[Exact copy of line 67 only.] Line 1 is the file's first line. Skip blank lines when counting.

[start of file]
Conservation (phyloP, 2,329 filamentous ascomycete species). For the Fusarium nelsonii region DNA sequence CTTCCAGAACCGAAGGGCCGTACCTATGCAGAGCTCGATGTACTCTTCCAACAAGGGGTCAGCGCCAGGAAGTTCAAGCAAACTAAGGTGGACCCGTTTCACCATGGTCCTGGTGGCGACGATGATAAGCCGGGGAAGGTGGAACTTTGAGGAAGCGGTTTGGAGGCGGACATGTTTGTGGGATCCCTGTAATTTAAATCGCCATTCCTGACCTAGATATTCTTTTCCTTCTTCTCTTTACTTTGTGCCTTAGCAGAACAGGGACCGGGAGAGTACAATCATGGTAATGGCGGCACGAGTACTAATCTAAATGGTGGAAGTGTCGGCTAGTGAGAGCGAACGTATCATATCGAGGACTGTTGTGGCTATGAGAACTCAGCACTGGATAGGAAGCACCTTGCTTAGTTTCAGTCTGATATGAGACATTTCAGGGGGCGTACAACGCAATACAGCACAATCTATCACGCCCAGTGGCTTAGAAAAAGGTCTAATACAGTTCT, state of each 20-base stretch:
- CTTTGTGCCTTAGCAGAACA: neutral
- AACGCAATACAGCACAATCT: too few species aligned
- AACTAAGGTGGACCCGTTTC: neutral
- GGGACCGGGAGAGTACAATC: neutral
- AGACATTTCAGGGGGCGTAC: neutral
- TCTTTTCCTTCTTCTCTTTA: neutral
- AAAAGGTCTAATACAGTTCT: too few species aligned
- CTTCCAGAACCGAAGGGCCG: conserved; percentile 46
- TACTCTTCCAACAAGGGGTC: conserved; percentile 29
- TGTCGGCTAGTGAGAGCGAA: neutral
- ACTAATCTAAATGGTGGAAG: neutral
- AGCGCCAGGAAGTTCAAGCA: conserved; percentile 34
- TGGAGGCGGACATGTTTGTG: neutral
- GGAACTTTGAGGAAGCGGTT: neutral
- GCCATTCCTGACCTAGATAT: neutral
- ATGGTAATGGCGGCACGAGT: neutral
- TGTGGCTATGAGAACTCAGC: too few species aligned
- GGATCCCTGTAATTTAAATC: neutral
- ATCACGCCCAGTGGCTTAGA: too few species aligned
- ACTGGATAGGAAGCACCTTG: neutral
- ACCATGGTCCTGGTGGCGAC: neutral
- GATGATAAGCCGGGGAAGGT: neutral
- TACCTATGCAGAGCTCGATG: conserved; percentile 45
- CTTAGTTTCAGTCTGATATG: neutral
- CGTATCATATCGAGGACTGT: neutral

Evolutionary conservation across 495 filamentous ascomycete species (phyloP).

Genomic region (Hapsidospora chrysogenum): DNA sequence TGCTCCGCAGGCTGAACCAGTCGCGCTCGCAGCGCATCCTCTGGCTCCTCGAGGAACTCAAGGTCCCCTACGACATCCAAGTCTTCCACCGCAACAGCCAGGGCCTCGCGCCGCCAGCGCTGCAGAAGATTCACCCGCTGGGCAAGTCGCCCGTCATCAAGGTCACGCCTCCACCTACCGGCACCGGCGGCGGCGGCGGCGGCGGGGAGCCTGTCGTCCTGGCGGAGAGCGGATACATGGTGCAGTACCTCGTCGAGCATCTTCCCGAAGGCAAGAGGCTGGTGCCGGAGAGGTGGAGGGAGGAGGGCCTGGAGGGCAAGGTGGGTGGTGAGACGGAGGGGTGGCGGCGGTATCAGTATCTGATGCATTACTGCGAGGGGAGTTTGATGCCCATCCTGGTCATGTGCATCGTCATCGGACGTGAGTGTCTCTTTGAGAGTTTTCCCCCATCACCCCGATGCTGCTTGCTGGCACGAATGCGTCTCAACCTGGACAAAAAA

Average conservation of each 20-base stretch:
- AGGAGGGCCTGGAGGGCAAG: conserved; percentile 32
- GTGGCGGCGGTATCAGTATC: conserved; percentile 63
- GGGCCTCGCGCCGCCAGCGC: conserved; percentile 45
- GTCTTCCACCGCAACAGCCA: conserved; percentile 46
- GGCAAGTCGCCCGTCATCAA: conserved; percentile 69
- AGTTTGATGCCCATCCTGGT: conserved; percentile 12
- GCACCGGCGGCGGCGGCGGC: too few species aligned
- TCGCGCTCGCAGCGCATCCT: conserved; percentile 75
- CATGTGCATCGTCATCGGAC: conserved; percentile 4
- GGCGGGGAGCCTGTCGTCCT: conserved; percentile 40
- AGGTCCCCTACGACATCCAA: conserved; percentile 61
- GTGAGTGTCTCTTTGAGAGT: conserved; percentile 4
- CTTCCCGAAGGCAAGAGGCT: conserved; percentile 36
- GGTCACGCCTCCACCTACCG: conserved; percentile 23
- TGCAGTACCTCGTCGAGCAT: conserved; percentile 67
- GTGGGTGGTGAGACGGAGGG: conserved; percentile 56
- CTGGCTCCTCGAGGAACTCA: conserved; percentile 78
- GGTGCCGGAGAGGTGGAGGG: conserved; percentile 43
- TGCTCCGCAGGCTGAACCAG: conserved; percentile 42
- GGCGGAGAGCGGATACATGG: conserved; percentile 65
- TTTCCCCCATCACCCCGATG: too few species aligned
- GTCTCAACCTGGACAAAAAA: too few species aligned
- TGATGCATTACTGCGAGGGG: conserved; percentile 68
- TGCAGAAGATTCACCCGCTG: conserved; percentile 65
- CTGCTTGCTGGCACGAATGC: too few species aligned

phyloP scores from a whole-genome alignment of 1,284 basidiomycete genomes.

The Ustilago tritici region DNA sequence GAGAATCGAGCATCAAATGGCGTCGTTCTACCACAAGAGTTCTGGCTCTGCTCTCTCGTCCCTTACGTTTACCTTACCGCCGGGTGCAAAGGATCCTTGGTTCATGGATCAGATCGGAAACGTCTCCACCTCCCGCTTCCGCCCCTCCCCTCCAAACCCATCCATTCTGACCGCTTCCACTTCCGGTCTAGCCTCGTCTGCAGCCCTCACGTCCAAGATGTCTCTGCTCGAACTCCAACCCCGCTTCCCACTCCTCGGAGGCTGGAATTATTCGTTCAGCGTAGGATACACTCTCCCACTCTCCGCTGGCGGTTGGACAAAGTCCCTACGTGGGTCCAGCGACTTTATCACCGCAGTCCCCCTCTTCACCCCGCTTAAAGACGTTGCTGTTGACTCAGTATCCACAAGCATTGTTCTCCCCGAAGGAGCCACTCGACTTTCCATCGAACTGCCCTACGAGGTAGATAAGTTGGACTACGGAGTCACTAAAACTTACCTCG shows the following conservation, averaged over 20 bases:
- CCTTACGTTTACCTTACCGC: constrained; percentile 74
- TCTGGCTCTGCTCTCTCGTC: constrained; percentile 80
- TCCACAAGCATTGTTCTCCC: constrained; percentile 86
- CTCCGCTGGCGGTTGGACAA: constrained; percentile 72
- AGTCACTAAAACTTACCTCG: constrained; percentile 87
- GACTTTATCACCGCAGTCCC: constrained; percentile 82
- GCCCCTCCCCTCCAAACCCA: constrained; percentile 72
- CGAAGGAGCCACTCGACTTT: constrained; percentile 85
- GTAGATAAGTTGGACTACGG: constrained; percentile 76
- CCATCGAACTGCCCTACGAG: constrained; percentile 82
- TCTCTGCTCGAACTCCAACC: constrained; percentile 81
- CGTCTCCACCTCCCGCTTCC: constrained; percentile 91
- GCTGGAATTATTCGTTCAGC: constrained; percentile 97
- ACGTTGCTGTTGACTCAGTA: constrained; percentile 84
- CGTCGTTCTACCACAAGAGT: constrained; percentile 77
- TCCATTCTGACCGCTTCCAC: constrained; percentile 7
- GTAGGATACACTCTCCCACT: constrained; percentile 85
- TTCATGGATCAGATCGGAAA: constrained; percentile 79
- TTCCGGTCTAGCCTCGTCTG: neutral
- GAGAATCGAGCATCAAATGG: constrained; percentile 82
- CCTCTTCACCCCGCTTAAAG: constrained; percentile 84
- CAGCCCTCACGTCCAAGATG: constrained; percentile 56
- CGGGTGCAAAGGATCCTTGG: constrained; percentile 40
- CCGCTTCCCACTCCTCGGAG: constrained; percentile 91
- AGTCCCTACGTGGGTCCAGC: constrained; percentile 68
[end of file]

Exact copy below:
- TCTCTGCTCGAACTCCAACC: constrained; percentile 81